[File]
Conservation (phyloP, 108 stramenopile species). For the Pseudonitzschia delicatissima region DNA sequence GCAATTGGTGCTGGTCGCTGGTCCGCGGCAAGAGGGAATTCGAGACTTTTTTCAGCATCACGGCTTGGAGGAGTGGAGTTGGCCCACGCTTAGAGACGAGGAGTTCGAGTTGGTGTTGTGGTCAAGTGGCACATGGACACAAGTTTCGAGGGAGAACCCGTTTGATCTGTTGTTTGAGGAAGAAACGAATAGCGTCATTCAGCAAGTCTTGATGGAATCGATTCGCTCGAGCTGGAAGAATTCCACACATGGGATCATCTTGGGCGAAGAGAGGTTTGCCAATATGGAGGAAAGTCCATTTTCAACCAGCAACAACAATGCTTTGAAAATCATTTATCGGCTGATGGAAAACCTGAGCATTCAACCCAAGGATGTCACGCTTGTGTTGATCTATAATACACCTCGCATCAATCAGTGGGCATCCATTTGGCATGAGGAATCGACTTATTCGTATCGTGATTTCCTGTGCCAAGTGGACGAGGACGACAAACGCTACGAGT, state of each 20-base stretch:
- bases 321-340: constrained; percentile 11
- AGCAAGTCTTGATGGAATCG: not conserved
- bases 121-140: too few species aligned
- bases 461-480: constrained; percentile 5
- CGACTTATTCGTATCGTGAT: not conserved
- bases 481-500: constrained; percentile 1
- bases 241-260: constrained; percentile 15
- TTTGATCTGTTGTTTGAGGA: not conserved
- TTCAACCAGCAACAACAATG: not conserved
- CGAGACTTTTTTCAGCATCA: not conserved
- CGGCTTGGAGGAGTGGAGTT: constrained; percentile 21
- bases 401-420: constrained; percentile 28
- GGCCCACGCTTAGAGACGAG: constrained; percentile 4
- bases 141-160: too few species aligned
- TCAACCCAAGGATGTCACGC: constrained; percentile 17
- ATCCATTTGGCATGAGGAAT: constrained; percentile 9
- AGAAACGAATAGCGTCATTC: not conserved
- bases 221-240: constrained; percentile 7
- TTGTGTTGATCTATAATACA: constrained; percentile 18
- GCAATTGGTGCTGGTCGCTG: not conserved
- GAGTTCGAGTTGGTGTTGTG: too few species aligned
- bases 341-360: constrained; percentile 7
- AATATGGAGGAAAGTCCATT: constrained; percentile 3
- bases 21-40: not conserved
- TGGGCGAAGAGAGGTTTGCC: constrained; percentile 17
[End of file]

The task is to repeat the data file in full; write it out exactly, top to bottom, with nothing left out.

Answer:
Conservation (phyloP, 108 stramenopile species). For the Pseudonitzschia delicatissima region DNA sequence GCAATTGGTGCTGGTCGCTGGTCCGCGGCAAGAGGGAATTCGAGACTTTTTTCAGCATCACGGCTTGGAGGAGTGGAGTTGGCCCACGCTTAGAGACGAGGAGTTCGAGTTGGTGTTGTGGTCAAGTGGCACATGGACACAAGTTTCGAGGGAGAACCCGTTTGATCTGTTGTTTGAGGAAGAAACGAATAGCGTCATTCAGCAAGTCTTGATGGAATCGATTCGCTCGAGCTGGAAGAATTCCACACATGGGATCATCTTGGGCGAAGAGAGGTTTGCCAATATGGAGGAAAGTCCATTTTCAACCAGCAACAACAATGCTTTGAAAATCATTTATCGGCTGATGGAAAACCTGAGCATTCAACCCAAGGATGTCACGCTTGTGTTGATCTATAATACACCTCGCATCAATCAGTGGGCATCCATTTGGCATGAGGAATCGACTTATTCGTATCGTGATTTCCTGTGCCAAGTGGACGAGGACGACAAACGCTACGAGT, state of each 20-base stretch:
- bases 321-340: constrained; percentile 11
- AGCAAGTCTTGATGGAATCG: not conserved
- bases 121-140: too few species aligned
- bases 461-480: constrained; percentile 5
- CGACTTATTCGTATCGTGAT: not conserved
- bases 481-500: constrained; percentile 1
- bases 241-260: constrained; percentile 15
- TTTGATCTGTTGTTTGAGGA: not conserved
- TTCAACCAGCAACAACAATG: not conserved
- CGAGACTTTTTTCAGCATCA: not conserved
- CGGCTTGGAGGAGTGGAGTT: constrained; percentile 21
- bases 401-420: constrained; percentile 28
- GGCCCACGCTTAGAGACGAG: constrained; percentile 4
- bases 141-160: too few species aligned
- TCAACCCAAGGATGTCACGC: constrained; percentile 17
- ATCCATTTGGCATGAGGAAT: constrained; percentile 9
- AGAAACGAATAGCGTCATTC: not conserved
- bases 221-240: constrained; percentile 7
- TTGTGTTGATCTATAATACA: constrained; percentile 18
- GCAATTGGTGCTGGTCGCTG: not conserved
- GAGTTCGAGTTGGTGTTGTG: too few species aligned
- bases 341-360: constrained; percentile 7
- AATATGGAGGAAAGTCCATT: constrained; percentile 3
- bases 21-40: not conserved
- TGGGCGAAGAGAGGTTTGCC: constrained; percentile 17